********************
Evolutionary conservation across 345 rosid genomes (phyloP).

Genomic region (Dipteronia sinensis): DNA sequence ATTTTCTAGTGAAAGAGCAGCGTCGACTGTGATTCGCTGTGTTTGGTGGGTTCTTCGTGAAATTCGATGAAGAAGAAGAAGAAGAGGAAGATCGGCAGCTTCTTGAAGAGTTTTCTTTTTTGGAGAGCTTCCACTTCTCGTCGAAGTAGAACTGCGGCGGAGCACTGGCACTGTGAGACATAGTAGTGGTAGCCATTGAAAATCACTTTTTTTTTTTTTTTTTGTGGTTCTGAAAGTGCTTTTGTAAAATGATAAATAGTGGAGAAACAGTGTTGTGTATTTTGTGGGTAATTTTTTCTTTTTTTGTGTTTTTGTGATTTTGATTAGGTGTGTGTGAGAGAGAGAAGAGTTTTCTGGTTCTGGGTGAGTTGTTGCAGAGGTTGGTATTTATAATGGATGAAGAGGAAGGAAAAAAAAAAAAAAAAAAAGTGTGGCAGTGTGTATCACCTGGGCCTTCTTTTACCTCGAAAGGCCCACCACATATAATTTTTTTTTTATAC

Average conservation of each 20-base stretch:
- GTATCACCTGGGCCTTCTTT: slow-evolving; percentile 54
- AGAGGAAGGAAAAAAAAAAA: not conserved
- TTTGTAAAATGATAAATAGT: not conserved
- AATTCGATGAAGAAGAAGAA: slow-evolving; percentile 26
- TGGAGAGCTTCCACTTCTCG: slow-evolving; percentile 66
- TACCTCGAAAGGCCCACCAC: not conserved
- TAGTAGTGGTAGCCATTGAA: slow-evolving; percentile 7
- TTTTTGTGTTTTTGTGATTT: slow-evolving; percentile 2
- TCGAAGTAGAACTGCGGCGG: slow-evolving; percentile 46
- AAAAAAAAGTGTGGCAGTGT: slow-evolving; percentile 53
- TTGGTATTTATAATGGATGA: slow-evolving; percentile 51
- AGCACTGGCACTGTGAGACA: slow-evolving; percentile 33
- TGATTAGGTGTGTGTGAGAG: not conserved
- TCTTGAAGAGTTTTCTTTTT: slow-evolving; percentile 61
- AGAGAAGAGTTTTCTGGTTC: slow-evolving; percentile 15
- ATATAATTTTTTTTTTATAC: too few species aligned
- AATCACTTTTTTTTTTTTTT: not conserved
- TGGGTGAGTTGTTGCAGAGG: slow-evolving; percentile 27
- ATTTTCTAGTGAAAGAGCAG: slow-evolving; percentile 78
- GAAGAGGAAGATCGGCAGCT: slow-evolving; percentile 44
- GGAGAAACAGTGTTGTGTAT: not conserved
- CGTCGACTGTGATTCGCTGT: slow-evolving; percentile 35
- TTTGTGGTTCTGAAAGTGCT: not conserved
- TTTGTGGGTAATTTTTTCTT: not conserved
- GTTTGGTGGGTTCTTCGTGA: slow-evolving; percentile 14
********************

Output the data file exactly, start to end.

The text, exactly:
Evolutionary conservation across 345 rosid genomes (phyloP).

Genomic region (Dipteronia sinensis): DNA sequence ATTTTCTAGTGAAAGAGCAGCGTCGACTGTGATTCGCTGTGTTTGGTGGGTTCTTCGTGAAATTCGATGAAGAAGAAGAAGAAGAGGAAGATCGGCAGCTTCTTGAAGAGTTTTCTTTTTTGGAGAGCTTCCACTTCTCGTCGAAGTAGAACTGCGGCGGAGCACTGGCACTGTGAGACATAGTAGTGGTAGCCATTGAAAATCACTTTTTTTTTTTTTTTTTGTGGTTCTGAAAGTGCTTTTGTAAAATGATAAATAGTGGAGAAACAGTGTTGTGTATTTTGTGGGTAATTTTTTCTTTTTTTGTGTTTTTGTGATTTTGATTAGGTGTGTGTGAGAGAGAGAAGAGTTTTCTGGTTCTGGGTGAGTTGTTGCAGAGGTTGGTATTTATAATGGATGAAGAGGAAGGAAAAAAAAAAAAAAAAAAAGTGTGGCAGTGTGTATCACCTGGGCCTTCTTTTACCTCGAAAGGCCCACCACATATAATTTTTTTTTTATAC

Average conservation of each 20-base stretch:
- GTATCACCTGGGCCTTCTTT: slow-evolving; percentile 54
- AGAGGAAGGAAAAAAAAAAA: not conserved
- TTTGTAAAATGATAAATAGT: not conserved
- AATTCGATGAAGAAGAAGAA: slow-evolving; percentile 26
- TGGAGAGCTTCCACTTCTCG: slow-evolving; percentile 66
- TACCTCGAAAGGCCCACCAC: not conserved
- TAGTAGTGGTAGCCATTGAA: slow-evolving; percentile 7
- TTTTTGTGTTTTTGTGATTT: slow-evolving; percentile 2
- TCGAAGTAGAACTGCGGCGG: slow-evolving; percentile 46
- AAAAAAAAGTGTGGCAGTGT: slow-evolving; percentile 53
- TTGGTATTTATAATGGATGA: slow-evolving; percentile 51
- AGCACTGGCACTGTGAGACA: slow-evolving; percentile 33
- TGATTAGGTGTGTGTGAGAG: not conserved
- TCTTGAAGAGTTTTCTTTTT: slow-evolving; percentile 61
- AGAGAAGAGTTTTCTGGTTC: slow-evolving; percentile 15
- ATATAATTTTTTTTTTATAC: too few species aligned
- AATCACTTTTTTTTTTTTTT: not conserved
- TGGGTGAGTTGTTGCAGAGG: slow-evolving; percentile 27
- ATTTTCTAGTGAAAGAGCAG: slow-evolving; percentile 78
- GAAGAGGAAGATCGGCAGCT: slow-evolving; percentile 44
- GGAGAAACAGTGTTGTGTAT: not conserved
- CGTCGACTGTGATTCGCTGT: slow-evolving; percentile 35
- TTTGTGGTTCTGAAAGTGCT: not conserved
- TTTGTGGGTAATTTTTTCTT: not conserved
- GTTTGGTGGGTTCTTCGTGA: slow-evolving; percentile 14